|Sunrise at Campobello|
|Directed by||Vincent J. Donehue|
|Produced by||Dore Schary|
|Written by||Dore Schary|
|Distributed by||Warner Bros.|
|Release date(s)||28 September 1960|
|Running time||144 min|
Sunrise at Campobello is a 1960 biographical film made by Dore Schary Productions and Warner Bros. It tells the story of the initial struggle by future President of the United States Franklin Delano Roosevelt (FDR) and his family when he was stricken with paralysis at the age of 39 in August 1921.
Beginning at the Roosevelt family's vacation home on Campobello Island, New Brunswick (on the Maine–Canada border), in the summer of 1921, Franklin is depicted in early scenes as vigorously athletic, enjoying games with his children and sailing his boat.
Suddenly stricken with fever and then paralysis, subsequent scenes focus on the ensuing conflict in the following weeks between the bedridden FDR, his wife Eleanor, his mother Sara, and his close political adviser Louis Howe over FDR's political future. A later scene portrays FDR literally dragging himself down the stairs as, through grit and determination, he painfully strives to overcome his physical limitations and not remain an invalid. In the final triumphant scene, FDR is shown re-entering public life as he walks to the speaker's rostrum at a party convention, aided by heavy leg braces and on the arm of his eldest son James.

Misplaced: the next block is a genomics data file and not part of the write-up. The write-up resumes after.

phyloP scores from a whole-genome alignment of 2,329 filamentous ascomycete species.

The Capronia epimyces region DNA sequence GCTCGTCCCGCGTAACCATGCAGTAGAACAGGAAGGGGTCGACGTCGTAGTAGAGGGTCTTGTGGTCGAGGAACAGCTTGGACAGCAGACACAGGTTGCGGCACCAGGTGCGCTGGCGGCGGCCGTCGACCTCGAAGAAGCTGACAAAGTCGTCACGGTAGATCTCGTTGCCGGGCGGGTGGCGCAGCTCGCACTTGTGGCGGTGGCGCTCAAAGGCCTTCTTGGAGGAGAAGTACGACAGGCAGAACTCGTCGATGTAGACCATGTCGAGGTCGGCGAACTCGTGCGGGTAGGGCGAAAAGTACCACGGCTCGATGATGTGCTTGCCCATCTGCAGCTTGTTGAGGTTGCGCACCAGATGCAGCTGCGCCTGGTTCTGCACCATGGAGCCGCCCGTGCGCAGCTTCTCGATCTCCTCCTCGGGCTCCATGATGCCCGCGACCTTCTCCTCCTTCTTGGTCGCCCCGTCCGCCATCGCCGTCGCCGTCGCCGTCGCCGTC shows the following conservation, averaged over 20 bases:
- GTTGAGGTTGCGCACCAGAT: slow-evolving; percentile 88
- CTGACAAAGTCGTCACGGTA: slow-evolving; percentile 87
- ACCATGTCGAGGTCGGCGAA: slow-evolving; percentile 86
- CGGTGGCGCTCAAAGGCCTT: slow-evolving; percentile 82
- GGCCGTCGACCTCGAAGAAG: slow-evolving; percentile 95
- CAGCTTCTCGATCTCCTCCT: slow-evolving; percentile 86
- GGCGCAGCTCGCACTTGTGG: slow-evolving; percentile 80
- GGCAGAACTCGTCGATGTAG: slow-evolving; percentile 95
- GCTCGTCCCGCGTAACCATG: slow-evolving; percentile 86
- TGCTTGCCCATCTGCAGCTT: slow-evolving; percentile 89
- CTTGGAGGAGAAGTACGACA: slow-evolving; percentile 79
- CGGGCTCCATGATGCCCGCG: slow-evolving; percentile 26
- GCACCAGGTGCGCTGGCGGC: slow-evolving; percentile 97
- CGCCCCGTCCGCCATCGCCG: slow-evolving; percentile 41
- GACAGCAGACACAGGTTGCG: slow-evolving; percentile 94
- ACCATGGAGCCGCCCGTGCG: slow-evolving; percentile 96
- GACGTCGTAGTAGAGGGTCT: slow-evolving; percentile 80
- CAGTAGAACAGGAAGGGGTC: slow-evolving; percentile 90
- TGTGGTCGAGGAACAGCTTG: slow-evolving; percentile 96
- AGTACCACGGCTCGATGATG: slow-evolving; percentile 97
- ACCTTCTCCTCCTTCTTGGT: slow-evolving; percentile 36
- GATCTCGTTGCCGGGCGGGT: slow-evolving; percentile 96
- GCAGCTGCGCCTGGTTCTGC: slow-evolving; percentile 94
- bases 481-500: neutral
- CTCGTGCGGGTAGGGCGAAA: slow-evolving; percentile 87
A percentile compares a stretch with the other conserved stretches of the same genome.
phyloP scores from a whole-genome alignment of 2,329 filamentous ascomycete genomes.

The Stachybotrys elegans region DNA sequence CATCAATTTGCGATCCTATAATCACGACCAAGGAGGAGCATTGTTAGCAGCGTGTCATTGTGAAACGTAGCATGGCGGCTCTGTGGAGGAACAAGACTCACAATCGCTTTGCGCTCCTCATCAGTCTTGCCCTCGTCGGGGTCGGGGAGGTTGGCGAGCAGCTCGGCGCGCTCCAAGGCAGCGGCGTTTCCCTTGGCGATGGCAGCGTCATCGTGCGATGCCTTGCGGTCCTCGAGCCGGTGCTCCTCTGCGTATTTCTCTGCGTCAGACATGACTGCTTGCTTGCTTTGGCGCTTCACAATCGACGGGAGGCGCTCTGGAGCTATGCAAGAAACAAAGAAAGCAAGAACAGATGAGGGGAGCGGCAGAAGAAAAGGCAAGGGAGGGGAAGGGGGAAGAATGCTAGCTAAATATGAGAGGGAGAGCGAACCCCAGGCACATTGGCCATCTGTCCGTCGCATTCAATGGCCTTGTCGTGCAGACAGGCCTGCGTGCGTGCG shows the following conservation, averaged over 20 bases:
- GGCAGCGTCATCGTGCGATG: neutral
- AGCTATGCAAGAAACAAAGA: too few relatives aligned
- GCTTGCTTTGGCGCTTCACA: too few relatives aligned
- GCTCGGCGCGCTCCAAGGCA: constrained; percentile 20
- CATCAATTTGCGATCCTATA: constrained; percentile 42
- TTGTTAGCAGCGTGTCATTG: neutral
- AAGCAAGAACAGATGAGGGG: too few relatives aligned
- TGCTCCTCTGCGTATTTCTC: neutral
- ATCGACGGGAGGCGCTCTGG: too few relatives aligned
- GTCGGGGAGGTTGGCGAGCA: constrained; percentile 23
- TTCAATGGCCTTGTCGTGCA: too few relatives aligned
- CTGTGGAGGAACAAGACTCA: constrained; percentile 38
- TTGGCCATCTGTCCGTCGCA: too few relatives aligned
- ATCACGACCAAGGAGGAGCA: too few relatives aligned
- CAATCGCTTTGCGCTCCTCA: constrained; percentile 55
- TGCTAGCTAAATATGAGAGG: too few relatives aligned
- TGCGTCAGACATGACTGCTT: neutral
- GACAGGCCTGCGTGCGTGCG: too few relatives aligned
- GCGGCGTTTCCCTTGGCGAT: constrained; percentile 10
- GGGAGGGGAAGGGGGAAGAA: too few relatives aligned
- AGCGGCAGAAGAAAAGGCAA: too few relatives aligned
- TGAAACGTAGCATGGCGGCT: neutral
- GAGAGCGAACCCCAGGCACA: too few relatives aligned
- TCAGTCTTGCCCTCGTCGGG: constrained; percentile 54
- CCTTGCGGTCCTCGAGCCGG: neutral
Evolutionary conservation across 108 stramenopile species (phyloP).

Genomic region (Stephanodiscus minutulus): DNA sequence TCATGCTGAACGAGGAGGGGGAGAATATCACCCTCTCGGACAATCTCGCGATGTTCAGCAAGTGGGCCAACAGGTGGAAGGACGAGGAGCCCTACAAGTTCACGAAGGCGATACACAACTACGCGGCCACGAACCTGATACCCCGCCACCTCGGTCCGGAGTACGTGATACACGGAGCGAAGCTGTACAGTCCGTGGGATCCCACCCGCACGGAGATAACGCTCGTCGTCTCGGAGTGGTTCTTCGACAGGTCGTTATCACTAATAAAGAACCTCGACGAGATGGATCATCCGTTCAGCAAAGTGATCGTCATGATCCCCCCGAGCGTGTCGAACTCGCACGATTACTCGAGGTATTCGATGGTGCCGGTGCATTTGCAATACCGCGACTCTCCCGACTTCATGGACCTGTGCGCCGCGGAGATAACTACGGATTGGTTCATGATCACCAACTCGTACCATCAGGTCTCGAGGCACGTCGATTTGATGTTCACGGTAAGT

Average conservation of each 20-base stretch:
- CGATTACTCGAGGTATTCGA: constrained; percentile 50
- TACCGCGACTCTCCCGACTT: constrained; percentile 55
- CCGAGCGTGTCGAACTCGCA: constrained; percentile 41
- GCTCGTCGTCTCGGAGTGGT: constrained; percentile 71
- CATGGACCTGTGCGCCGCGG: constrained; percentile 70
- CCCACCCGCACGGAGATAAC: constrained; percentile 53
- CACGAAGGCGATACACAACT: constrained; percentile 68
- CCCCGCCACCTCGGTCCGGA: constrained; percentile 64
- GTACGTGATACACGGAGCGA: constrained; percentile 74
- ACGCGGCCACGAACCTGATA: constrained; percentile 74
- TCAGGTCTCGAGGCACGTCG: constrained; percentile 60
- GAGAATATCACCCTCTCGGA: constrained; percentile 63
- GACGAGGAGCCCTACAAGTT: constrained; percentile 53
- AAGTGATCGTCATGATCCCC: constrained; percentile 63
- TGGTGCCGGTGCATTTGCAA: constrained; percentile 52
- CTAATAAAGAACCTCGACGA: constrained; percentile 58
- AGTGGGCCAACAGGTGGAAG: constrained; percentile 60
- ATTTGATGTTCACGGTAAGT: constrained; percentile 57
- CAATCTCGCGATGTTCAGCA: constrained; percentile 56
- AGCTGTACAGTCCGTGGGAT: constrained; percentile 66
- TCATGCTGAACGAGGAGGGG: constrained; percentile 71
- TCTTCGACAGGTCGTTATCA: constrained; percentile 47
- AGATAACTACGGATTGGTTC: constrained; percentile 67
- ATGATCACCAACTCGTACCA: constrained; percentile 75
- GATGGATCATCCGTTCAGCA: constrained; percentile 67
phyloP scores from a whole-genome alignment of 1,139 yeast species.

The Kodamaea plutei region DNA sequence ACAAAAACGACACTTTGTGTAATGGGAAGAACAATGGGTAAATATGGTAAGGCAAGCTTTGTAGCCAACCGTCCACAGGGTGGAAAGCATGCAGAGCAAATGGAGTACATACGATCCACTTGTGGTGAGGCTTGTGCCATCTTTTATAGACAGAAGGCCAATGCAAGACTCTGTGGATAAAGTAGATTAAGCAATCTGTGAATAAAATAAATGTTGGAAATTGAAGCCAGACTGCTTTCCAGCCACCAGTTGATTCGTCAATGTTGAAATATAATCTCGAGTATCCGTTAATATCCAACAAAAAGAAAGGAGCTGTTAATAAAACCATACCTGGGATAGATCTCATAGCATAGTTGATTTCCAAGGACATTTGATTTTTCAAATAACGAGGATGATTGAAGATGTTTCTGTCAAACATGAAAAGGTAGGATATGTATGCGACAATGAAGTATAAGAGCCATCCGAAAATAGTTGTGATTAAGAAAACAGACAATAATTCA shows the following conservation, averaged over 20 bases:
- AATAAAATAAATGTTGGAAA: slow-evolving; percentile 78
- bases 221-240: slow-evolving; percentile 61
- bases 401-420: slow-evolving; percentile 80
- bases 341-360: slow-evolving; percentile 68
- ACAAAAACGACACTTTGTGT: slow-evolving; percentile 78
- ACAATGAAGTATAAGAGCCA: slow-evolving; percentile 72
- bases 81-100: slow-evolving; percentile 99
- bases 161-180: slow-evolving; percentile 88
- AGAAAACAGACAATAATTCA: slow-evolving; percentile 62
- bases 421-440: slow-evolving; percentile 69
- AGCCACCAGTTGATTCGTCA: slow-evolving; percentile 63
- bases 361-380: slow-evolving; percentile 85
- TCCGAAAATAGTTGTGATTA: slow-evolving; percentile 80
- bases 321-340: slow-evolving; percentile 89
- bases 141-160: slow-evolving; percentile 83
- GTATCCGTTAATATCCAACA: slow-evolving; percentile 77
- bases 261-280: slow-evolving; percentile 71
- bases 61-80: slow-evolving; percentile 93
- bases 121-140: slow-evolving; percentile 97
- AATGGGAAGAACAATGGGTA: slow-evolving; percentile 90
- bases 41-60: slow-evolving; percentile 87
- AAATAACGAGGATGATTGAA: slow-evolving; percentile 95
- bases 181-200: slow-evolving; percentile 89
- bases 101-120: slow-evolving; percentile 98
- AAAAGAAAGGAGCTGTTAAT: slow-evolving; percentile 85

Sunrise at Campobello stars Ralph Bellamy, Greer Garson, Hume Cronyn and Jean Hagen. Eleanor Roosevelt was present on the set during location shooting at the Roosevelt estate in Hyde Park, New York. The film was based on Dore Schary's Tony Award-winning Broadway play of the same name. The play and the film were both written and produced by Schary and directed by Vincent J. Donehue.
The film was nominated for Academy Awards for Best Actress in a Leading Role (Greer Garson), Best Art Direction-Set Decoration, Color (Edward Carrere, George James Hopkins), Best Costume Design, Color and Best Sound. Greer Garson won the Golden Globe Award for Best Actress - Motion Picture Drama.
Before and during Franklin D. Roosevelt's Presidency, the extent of his disability was carefully concealed from the public. Sunrise at Campobello depicts the debilitating effects of FDR's illness to a greater extent than had been previously disclosed by the media.
Although FDR's disease was earlier attributed to poliomyelitis, a 2003 peer-reviewed study found that six of eight Bayesian posterior probabilities favored a diagnosis of Guillain-Barré syndrome over poliomyelitis.
FDR's attending physician, Dr. William Keen, believed it was polio and commended Eleanor's devotion to the stricken Franklin during that time of travail, as portrayed in Sunrise at Campobello. "You have been a rare wife and have borne your heavy burden most bravely," he said, proclaiming her "one of my heroines.".